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Briefly: Indian premier pledges action to protect nation’s women
Question of the Day
NEW DELHI — Prime Minister Manmohan Singh pledged Thursday to take action to protect the nation's women while the young victim of a gang rape on a New Delhi bus was flown to Singapore for treatment of severe internal injuries.
The Dec. 16 rape and brutal beating of the 23-year-old student triggered widespread protests, including a march Thursday demanding a government crackdown on the daily harassment Indian women face, ranging from groping to severe violence.
Some protesters have called for the death penalty or castration for rapists, who under current laws face a maximum punishment of life imprisonment.
Rape victims rarely press charges because of social stigma and fear they will be accused of inviting the attack.
Many women say they structure their lives around protecting themselves and their daughters from attack.
Mr. Singh's government set up two committees in response to the protests. One, looking into speeding up sexual assault trials, already has received 6,100 email suggestions.
The second will examine what lapses might have contributed to the rape — which took place on a moving bus that passed through police checkpoints — and suggest measures to improve women's safety.
China tightens controls to deter self-immolations
BEIJING — Chinese authorities are tightening controls in an ethnic Tibetan region where at least 10 people set themselves on fire and hundreds demonstrated last month to protest Chinese rule, a news report said Thursday.
Huangnan prefecture in western China's Qinghai province is increasing security and taking steps to shield the area from outside influence to deter self-immolations, the state-run, Web-based Qinghai News reported.
The local government also will use economic rewards and punishments to crack down on the practice.
China has blamed exiled spiritual leader the Dalai Lama and his associates for the self-immolations in Qinghai and other Tibetan regions.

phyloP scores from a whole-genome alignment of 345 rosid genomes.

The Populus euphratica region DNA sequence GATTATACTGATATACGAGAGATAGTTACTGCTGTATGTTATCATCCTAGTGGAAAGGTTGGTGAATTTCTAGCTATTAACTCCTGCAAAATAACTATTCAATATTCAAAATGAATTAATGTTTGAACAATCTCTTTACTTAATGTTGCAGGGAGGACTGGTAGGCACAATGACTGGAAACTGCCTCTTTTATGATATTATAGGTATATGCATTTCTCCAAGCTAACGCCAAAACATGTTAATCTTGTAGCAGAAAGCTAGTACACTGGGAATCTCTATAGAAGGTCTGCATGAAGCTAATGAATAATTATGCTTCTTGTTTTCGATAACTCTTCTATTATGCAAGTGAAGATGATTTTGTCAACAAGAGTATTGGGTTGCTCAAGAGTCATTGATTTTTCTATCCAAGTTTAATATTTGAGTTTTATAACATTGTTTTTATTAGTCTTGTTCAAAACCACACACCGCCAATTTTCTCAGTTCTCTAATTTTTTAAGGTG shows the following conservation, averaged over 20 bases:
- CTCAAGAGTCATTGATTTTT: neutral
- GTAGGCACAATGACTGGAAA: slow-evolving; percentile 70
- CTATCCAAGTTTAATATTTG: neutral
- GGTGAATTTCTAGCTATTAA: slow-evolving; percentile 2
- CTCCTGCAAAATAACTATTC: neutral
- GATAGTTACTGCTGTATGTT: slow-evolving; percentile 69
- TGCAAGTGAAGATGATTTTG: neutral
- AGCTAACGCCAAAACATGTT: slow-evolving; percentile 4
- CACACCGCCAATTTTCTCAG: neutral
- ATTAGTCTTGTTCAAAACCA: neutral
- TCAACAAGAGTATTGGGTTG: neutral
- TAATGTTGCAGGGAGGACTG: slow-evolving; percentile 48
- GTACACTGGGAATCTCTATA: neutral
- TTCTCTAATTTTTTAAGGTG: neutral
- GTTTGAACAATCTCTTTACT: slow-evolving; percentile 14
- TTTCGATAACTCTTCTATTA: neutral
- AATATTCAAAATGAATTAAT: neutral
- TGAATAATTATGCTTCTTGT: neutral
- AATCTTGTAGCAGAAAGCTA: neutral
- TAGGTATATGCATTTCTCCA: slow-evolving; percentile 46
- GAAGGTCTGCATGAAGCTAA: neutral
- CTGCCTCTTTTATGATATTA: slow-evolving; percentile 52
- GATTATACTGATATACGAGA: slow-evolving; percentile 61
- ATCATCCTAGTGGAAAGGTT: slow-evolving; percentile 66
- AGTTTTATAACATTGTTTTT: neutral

But supporters of Tibetan rights say the fault lies with Beijing's oppressive rule of the Himalayan region.
The number of incidents spiked in November, when the ruling Chinese Communist Party held a national congress to install its new leaders for the next five years.
Kickboxer indicted in death of former Marine
BANGKOK — Thai prosecutors have indicted a British kickboxer on murder charges in the 2010 stabbing of a former U.S. Marine on a resort island.
A Phuket court indicted Lee Aldhouse on Wednesday. He is accused in the fatal stabbing of Dashawn Longfellow after being beaten by the American during a brawl at a Phuket bar.
Mr. Aldhouse was a semi-professional kickboxer who fought under the nickname "Pitbull." He had been living on-and-off in Phuket, where Mr. Longfellow was studying the sport.
Mr. Aldhouse was extradited to Thailand earlier this month in the first case of extradition of a criminal suspect from England to Thailand.
He was arrested at London's Heathrow Airport in 2010 after flying out from Thailand shortly after Mr. Longfellow was stabbed at his hotel.
Australian hostage appears in video to prove he is alive
MANILA — An Australian man held hostage by militants in southern Philippine jungles for more than a year has appeared in a video looking thin and haggard as proof that he is alive while negotiations for his release drag on.
Warren Richard Rodwell, who was kidnapped from his seaside house and taken by speedboat to nearby mountainous islands where the militants are hiding, said on the video that he is being held in isolation and knew little of what was going on around him. He said he understood there are negotiations under way.
"This video clip is to say that I'm alive. I am waiting to be released," he said, then added a few seconds later: "I personally hold no hope at all for being released."
"The people who are around me normally don't speak English. I understand something is happening but I don't know when. I do not expect to be released before the year 2013, at the earliest," said the 54-year-old, dressed in a black shirt and holding a copy of a local newspaper dated Dec. 15 in front of a white blanket to obscure his location. He said the recording was made the following day.
Philippine intelligence officials said Wednesday that they believe the video, which has been circulated on YouTube, is authentic.
• From wire dispatches and staff reports
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